Split into chapters, the film is told much like an old pulp western–something for which the director is well known to enjoy. The off-putting aspect of this, however, is that, several chapters in, there is the sudden introduction of a narrator (Tarantino himself) doing a voice over. More than a little jarring, this blatant inconsistency gives the impression that:
- Tarantino didn’t think the whole thing through.
- Tarantino just likes to hear himself talk.
- He wanted to make his cameo, but couldn’t think of another way to do it.
- Films critics and lickspittle fans of Tarantino are quick to forgive anything the man does, all because they think it was done for some sort of artistic effect.
I say it’s crap.
Crap also are some of Tarantino’s casting choices. While Jennifer Jason Leigh provides a perfectly putrid performance, making me wonder what it was I saw in her back in Fast Times at Ridgemont High, we are unfortunately saddled (again with the puns) with the worst ‘actor’ ever to slime his way onto the silver screen: Channing Tatum.
The only thing ‘magical’ about Magic Mike is his amazing disappearing and re-appearing accent. Every time he is filmed in a separate take, his accent alters to the point where we have no clue as to what he is trying to pull off. The only thing consistent about his performance is its atrociousness. And it leads me to wonder: how many female ex-strippers does Hollywood take seriously as actors? Hmmm?
Furthermore, his inclusion in the opening credits also tends to give away a vital part of the plot, seeing as how he is not present in the cabin during the mounting intensity. Or is he?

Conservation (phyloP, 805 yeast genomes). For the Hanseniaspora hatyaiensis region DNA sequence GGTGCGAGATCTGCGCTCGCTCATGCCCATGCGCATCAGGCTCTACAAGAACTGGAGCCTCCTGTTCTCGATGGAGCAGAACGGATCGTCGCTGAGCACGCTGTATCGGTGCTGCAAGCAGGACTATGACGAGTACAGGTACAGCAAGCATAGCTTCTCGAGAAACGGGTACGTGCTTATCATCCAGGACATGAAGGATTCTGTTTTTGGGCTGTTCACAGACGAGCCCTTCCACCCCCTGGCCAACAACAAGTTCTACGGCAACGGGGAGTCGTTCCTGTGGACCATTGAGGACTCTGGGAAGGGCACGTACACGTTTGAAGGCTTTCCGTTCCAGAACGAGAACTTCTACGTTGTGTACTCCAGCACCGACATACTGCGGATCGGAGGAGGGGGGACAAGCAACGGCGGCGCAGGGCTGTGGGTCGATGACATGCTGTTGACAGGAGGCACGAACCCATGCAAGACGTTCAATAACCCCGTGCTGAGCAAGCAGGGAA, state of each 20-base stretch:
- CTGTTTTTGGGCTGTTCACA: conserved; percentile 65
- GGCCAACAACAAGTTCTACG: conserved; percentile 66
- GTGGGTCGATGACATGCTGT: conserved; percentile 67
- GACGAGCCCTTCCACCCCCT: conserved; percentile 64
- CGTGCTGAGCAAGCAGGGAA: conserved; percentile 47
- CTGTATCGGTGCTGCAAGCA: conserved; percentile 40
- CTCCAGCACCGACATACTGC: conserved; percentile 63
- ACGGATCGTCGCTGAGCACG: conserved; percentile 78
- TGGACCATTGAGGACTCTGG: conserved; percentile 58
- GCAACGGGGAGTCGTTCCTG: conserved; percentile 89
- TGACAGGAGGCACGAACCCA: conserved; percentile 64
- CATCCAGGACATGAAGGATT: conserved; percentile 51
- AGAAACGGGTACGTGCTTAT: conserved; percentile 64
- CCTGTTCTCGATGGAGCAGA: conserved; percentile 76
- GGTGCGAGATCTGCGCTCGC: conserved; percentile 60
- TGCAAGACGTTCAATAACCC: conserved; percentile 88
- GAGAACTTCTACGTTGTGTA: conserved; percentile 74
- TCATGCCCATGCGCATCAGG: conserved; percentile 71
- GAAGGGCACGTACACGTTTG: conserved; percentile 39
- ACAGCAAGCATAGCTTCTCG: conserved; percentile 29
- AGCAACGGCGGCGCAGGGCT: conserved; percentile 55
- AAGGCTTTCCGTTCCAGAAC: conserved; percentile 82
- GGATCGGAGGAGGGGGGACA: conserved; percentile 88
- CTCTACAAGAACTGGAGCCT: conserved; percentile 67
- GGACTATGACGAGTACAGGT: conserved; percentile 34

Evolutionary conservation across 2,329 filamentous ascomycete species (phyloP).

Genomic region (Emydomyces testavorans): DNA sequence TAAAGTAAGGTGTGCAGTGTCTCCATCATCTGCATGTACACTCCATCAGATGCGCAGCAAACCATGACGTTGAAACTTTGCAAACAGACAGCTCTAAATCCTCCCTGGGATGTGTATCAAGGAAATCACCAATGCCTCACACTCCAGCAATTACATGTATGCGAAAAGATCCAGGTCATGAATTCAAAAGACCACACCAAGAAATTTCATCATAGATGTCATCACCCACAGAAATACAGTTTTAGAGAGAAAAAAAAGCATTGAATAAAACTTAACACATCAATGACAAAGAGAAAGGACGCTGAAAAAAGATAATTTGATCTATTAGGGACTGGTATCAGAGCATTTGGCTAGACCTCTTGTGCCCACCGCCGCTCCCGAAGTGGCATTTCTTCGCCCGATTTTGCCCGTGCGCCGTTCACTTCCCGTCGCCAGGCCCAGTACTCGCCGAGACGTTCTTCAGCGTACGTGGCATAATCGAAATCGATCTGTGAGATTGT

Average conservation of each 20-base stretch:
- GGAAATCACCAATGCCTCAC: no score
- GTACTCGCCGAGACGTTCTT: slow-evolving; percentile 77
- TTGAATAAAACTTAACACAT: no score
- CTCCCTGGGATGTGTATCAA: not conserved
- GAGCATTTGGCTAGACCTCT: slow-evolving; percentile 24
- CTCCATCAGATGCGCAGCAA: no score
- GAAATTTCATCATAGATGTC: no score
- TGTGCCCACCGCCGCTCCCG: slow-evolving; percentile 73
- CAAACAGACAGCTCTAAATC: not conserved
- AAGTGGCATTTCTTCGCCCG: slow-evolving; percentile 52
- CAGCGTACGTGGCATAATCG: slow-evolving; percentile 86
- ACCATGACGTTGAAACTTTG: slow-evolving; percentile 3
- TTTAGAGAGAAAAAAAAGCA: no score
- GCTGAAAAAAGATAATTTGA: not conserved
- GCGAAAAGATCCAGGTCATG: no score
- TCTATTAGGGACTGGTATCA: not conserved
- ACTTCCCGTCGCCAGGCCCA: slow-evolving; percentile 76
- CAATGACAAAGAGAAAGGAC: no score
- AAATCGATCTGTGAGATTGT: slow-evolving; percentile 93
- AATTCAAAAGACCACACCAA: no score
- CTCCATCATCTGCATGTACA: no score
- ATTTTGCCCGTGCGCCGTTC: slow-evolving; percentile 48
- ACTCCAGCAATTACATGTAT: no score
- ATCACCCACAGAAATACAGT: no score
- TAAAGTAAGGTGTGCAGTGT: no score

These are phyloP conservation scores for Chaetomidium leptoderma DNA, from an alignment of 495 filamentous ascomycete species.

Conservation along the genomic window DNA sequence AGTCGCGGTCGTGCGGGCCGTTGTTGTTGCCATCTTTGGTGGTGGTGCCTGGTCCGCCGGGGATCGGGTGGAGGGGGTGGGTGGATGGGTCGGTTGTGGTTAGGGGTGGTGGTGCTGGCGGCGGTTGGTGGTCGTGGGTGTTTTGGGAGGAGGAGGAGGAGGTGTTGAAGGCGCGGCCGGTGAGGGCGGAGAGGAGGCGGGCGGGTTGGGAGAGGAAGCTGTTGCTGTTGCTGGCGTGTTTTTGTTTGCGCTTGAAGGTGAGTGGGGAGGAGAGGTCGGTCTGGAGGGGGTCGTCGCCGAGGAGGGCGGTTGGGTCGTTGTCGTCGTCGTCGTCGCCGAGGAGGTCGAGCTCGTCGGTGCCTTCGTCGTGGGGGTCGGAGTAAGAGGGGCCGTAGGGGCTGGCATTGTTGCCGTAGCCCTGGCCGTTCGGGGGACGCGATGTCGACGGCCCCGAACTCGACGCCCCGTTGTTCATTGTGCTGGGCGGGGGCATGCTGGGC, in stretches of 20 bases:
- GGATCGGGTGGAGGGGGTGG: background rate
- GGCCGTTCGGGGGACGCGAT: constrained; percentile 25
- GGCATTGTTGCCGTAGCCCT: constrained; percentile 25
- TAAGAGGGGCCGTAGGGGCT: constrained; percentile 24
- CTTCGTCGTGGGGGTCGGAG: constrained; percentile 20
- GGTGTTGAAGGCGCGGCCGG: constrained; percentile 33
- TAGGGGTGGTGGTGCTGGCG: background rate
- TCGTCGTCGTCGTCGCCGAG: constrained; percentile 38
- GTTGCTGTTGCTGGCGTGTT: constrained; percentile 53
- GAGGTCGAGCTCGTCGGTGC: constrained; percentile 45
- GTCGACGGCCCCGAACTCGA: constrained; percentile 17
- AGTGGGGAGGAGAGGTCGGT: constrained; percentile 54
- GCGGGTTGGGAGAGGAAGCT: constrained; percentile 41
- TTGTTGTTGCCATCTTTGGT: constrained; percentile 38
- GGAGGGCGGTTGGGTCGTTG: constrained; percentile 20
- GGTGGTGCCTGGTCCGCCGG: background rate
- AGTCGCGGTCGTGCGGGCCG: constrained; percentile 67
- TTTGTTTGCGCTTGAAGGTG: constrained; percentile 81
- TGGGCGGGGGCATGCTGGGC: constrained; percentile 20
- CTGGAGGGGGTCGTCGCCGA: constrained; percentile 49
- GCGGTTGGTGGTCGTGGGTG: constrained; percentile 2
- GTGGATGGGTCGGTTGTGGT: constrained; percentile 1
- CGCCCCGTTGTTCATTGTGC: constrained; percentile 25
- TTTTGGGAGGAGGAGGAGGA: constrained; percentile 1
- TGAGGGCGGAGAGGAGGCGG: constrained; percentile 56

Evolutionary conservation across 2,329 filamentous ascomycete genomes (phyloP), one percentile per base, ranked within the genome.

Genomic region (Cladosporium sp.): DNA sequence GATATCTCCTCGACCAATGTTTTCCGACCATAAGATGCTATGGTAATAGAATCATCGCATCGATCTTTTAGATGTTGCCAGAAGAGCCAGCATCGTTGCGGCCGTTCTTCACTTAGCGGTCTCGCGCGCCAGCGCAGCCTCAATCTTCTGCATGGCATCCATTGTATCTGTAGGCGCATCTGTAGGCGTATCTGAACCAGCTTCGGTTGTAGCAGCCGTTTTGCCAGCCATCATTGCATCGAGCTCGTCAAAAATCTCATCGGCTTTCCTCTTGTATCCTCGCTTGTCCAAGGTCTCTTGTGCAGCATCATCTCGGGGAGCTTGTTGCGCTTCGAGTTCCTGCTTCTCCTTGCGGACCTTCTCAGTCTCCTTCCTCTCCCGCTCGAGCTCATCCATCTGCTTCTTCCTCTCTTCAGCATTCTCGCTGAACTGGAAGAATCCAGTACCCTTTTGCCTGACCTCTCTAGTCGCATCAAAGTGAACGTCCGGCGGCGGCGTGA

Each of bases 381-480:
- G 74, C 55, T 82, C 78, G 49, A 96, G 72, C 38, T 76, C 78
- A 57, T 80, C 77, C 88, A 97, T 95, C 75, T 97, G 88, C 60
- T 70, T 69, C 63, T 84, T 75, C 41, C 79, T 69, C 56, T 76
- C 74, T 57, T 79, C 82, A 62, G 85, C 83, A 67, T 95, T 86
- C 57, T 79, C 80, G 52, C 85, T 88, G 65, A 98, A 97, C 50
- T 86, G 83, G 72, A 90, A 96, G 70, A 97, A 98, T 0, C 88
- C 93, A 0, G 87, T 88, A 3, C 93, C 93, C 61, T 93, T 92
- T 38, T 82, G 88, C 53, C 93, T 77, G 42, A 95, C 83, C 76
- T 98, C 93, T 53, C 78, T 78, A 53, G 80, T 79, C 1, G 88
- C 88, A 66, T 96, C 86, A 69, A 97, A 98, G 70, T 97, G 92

The pacing of the film is, at times, as excruciating as Tatum’s acting. Attempting to borrow from Hitchcock’s ‘Big Book of Building Suspense,’ Tarantino almost manages to make the film feel like it was shot in real time, managing to add not to the suspense but rather to our impatience.
And through it all is the odd feeling like I’ve seen this story before. Key Largo is the first film that comes to mind. John Huston’s tale of folks trapped in an inn with killers during a hurricane sounds oddly parallel.
The Hateful Eight is, however, very nicely shot, and the sound, especially, plays as much a role in the film as any of the actors. Permeating every scene is the incessant howl of the winter wind, draping a subconscious backdrop and curtain around the proscenium arch that is the cabin.
Legendary film composer, Ennio Morricone (The Good, the Bad and the Ugly), graced the film with his melodic talents, composing his first ‘complete’ score for a Western in over three decades. My only complaint is there isn’t enough of it in the film. All told, Morricone’s work only totals around a half-hour of new music, not including the same compositions played on different instruments. This was disappointing, considering the hullabaloo surrounding its inclusion.
Although better than 2009’s Inglorious Basterds, The Hateful Eight is not Tarantino’s best work. Nevertheless, it will, no doubt, continue to reap the glories and laurels perhaps better deserved by those films to which Tarantino is supposedly paying homage.
Ammo Dump rating: 6 out of 10 bullets
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The Hateful Eight
Run time: 167 minutes